Birdwatching at the lagoons is never dull with plenty going on to occupy most visits. Below are just a few of the highlights.
On almost any visit the Green Woodpecker will be either heard or seen. The call is a loud ‘Klu – klu – klu’, or a longer laughing ‘Kyu – kyu – kyu – kyu – kyu – kyu’. As the bird flies away from you the most noticeable thing is its bright yellow rump. The birds often cling to the tops of the posts around the top of the Deep Pit, in between bouts of feeding from the abundant ant nests on the inner slopes. In a good view the green back and bright red cap are arresting features, as is the pale, manic, eye. Both sexes have a dark moustache, but the male’s has a red centre. The young birds have dark fringes to the breast feathers and pale fringes to those on their backs and can be seen in family groups for the first few weeks after they fledge.
The best places to see the Kingfisher are probably along the Ouse Dyke in the winter, or nearer the river when they are breeding. It normally announces itself with a loud whistled ‘kit – sii’ as it darts past you. On the river they normally fly fast and low over the water’s surface, in a very direct line like an electric blue streak. With a bit of luck they can be watched as they dive into the water to come out again with a fish, which they then bash on a branch to stun it before swallowing it head first. When sitting still they can be surprisingly difficult to see.
From mid-April to early July the Cuckoo can be heard around the reserve. The males particularly like the posts around the top of the Deep Pit, from which they often call and then drop down into the grass to catch their favourite hairy caterpillars. The male and female are very similar in plumage, but the female has some brown on the sides of the breast and some rusty barring on the throat. Her call is quite unlike the male’s, being a bubbling, trilling sound. They parasitise the warblers that breed on the site and sometimes two or three are seen together.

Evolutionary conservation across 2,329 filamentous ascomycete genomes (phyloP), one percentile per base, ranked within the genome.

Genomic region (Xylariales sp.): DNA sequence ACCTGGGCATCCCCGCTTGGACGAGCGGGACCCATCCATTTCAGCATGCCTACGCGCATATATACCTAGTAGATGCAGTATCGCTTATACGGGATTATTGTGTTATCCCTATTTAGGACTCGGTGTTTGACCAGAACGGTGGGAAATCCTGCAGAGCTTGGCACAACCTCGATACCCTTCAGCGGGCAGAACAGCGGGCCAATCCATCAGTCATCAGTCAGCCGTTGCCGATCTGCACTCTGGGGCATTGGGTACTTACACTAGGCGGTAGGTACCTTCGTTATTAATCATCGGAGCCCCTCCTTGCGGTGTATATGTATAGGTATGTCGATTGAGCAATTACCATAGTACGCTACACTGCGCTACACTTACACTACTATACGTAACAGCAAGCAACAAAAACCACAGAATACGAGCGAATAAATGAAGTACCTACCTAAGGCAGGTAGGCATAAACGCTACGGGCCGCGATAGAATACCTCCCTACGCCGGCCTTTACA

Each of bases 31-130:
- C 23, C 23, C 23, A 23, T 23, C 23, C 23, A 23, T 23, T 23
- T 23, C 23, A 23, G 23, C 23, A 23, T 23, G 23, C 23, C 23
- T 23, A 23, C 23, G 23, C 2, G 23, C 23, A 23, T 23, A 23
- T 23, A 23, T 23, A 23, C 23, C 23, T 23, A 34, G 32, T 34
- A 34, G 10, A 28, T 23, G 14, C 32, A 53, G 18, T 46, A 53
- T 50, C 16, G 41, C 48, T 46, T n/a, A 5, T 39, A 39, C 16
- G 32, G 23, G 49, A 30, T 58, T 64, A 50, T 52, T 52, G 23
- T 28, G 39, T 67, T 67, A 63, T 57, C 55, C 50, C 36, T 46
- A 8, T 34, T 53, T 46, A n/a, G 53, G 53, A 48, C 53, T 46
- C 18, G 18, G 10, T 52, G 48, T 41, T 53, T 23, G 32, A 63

This warbler is steadily colonising the country from the south and arrived at the lagoons quite recently. It is much more often heard than seen as the male has an extremely loud, explosive song which it nearly always gives from deep cover. The song can be heard though most of the year, with a pause in late summer, probably when it is moulting.
Another skulker, although your chances of seeing the ‘Gropper’ are probably better than with Cetti’s. The males arrive in mid April and immediately start defining their territories with their monotonous, insect-like, reeling song. As the bird turns its head it sounds like it is in one bush, and then in another as the sound changes. When you do manage to spot him you can see his whole body shaking, right down to the tip of his tail, as he stakes his claim to his patch of brambles. The reserve is one of the best sites in Nottinghamshire to look for a Grasshopper Warbler as up to twelve males have been counted singing on the slopes of the lagoons. Unfortunately once the females are settled in most of the males do not sing so frequently and so the birds can be difficult to find.
The national Willow Tit population has massively declined in the last decade, but it is still regularly recorded on the reserve. The loud ‘Eez – eez ‘ contact call can often be heard along the Lower Path and most years at least one pair breeds, though, in the past, up to three pairs bred at the Lagoons. The female likes to excavate her own nest hole in a rotten stump and sometimes they are evicted by a more aggressive Great Tit. By this time her eggs are ready to be laid but she does not have time to excavate another hole, so the eggs are lost.